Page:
Rarely, ACE inhibitors have been associated with a syndrome that starts with cholestatic jaundice and progresses to fulminant hepatic necrosis, and (sometimes) death. The mechanism of this syndrome is not understood. Patients receiving ACE inhibitors who develop jaundice or marked elevations of hepatic enzymes should discontinue the ACE inhibitor and receive appropriate medical follow-up.

Impaired Renal Function

Monitor renal function in patients treated with EPANED. Changes in renal function including acute renal failure can be caused by drugs that inhibit the renin-angiotensin system. Patients whose renal function may depend in part on the activity of the renin-angiotensin system (e.g., patients with renal artery stenosis, chronic kidney disease, severe congestive heart failure, post-myocardial infarction or volume depletion) may be at particular risk of developing acute renal failure on EPANED. Consider withholding or discontinuing therapy in patients who develop a clinically significant decrease in renal function on EPANED [see ADVERSE REACTIONS, DRUG INTERACTIONS].

Hyperkalemia

Serum potassium should be monitored in patients receiving EPANED. Drugs that inhibit the renin angiotensin system can cause hyperkalemia. Risk factors for the development of hyperkalemia include renal insufficiency, diabetes mellitus, and the concomitant use of potassium-sparing diuretics, potassium supplements and/or potassium-containing salt substitutes [see DRUG INTERACTIONS].

Nonclinical Toxicology

Carcinogenesis, Mutagenesis, Impairment of Fertility

There was no evidence of a tumorigenic effect when enalapril was administered for 106 weeks to male and female rats at doses up to 90 mg/kg/day or for 94 weeks to male and female mice at doses up to 90 and 180 mg/kg/day, respectively. These doses are 26 times (in rats and female mice) and 13 times (in male mice) the maximum recommended human daily dose (MRHDD) when compared on a body surface area basis.

Neither enalapril maleate nor the active diacid was mutagenic in the Ames microbial mutagen test with or without metabolic activation. Enalapril was also negative in the following genotoxicity studies: rec-assay, reverse mutation assay with E. coli, sister chromatid exchange with cultured mammalian cells, and the micronucleus test with mice, as well as in an in vivo cytogenic study using mouse bone marrow.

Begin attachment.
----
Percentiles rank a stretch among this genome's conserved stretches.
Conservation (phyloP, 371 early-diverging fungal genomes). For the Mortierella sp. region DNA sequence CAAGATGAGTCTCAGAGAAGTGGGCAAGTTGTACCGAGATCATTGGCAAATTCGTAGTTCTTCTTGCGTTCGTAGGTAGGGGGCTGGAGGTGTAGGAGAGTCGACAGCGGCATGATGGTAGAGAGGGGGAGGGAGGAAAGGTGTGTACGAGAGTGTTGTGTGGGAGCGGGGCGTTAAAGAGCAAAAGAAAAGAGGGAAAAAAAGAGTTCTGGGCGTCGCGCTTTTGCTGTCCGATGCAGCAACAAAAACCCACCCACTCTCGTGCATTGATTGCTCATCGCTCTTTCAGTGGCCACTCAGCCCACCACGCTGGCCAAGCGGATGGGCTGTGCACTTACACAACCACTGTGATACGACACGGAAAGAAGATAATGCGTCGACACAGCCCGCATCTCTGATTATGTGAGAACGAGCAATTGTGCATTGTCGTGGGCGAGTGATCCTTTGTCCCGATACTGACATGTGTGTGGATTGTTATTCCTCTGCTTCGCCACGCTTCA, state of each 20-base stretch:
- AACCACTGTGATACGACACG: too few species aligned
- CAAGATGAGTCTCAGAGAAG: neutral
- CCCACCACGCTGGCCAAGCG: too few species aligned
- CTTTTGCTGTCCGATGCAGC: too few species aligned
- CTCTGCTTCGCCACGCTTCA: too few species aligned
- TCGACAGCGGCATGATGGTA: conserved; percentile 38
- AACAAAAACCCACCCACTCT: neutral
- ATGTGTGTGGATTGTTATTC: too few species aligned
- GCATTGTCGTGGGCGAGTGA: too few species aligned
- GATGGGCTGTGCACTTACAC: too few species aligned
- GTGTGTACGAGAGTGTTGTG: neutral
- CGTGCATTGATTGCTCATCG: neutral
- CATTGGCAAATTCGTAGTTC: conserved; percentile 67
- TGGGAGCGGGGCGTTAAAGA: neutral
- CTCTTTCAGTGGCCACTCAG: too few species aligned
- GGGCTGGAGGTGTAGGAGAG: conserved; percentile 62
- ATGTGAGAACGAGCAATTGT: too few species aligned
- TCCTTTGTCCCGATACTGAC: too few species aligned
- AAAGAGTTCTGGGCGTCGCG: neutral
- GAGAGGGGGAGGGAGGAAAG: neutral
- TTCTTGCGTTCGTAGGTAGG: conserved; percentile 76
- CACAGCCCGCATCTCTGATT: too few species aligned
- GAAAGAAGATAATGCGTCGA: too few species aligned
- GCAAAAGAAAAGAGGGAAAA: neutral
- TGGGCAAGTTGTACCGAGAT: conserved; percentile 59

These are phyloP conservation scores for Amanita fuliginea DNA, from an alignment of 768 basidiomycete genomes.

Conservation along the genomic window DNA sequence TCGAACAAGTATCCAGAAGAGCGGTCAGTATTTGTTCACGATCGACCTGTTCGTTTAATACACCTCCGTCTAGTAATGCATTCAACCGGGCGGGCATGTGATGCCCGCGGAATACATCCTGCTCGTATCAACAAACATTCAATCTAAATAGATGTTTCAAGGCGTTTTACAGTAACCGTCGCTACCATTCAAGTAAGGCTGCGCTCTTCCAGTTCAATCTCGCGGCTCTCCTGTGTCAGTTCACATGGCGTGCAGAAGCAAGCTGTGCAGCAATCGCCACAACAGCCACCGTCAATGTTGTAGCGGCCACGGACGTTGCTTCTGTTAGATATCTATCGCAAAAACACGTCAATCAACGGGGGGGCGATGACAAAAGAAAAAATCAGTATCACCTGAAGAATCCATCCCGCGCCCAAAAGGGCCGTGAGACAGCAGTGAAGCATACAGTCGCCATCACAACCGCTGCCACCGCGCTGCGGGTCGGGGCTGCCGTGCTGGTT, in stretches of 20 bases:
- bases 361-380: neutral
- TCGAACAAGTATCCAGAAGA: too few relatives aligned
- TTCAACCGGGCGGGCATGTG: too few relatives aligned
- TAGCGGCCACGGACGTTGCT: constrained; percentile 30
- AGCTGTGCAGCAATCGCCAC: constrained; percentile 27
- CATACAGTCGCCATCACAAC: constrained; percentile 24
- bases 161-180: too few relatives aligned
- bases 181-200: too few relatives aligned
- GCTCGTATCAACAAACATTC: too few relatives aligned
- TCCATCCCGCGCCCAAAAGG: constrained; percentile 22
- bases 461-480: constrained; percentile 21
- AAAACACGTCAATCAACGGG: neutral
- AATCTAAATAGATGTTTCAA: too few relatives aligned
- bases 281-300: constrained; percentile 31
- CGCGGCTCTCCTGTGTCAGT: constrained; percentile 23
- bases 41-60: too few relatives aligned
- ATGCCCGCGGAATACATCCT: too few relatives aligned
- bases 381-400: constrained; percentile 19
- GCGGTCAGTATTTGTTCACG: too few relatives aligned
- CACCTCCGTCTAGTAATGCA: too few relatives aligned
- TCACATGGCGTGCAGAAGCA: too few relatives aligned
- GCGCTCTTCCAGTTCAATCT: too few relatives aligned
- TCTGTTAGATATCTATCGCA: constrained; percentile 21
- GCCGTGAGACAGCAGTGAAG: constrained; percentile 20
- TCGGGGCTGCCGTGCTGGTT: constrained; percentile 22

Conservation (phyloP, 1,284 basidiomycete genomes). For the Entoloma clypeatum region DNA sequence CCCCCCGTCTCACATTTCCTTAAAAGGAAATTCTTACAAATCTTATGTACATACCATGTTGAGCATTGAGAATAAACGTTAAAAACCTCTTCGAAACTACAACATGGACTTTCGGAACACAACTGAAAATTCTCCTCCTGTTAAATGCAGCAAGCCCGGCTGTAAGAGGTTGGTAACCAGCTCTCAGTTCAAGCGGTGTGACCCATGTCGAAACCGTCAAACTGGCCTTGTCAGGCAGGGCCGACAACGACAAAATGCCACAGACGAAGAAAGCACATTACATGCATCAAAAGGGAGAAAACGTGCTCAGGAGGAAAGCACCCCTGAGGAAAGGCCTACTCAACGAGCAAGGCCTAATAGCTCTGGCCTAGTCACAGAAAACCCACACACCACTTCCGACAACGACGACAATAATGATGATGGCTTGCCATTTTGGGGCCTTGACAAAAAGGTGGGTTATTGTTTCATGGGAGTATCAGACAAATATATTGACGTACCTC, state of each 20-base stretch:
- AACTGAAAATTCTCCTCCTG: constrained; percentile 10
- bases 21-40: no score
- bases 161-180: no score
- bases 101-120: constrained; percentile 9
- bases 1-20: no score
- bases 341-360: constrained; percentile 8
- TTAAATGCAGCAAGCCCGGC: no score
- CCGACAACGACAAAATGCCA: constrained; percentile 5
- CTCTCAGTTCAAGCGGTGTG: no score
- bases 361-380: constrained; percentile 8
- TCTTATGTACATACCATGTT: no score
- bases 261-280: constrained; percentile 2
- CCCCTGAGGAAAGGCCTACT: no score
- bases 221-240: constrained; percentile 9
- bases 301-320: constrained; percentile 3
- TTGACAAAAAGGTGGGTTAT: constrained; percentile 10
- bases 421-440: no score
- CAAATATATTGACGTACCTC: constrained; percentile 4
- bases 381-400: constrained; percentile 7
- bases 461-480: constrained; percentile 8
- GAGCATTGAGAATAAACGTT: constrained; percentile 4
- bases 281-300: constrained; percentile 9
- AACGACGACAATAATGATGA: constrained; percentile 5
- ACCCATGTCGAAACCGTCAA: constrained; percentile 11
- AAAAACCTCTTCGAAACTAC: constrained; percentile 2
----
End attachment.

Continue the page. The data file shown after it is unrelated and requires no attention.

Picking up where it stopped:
There were no adverse effects on reproductive performance of male and female rats treated with up to 90 mg/kg/day of enalapril (26 times the MRHDD when compared on a body surface area basis).

Use In Specific Populations

Pregnancy

Fetal Toxicity

Pregnancy Category D [see WARNINGS AND PRECAUTIONS].

Nursing Mothers

Enalapril and enalaprilat have been detected in human breast milk. Because of the potential for serious adverse reactions in nursing infants from enalapril, a decision should be made whether to discontinue nursing or to discontinue EPANED, taking into account the importance of the drug to the mother.

Pediatric Use

Neonates with a history of in utero exposure to enalapril maleate

If oliguria or hypotension occurs, direct attention toward support of blood pressure and renal perfusion. Exchange transfusions or dialysis may be required as a means of reversing hypotension and/or substituting for disordered renal function. Enalapril, which crosses the placenta, has been removed from neonatal circulation by peritoneal dialysis with some clinical benefit, and theoretically may be removed by exchange transfusion, although there is no experience with the latter procedure.

Pediatric Patients 1 month to 16 years of age

Enalapril lowers blood pressure in hypertensive pediatric patients age 1 month to 16 years. Use of enalapril in these age groups is supported by evidence from adequate and well-controlled studies of enalapril in pediatric and adult patients as well as by published literature in pediatric patients [see CLINICAL PHARMACOLOGY and DOSAGE AND ADMINISTRATION].

EPANED is not recommended in neonates and in pediatric patients with glomerular filtration rate < 30 mL/min/1.73 m², as no data are available.

Last reviewed on RxList: 8/29/2013
This monograph has been modified to include the generic and brand name in many instances.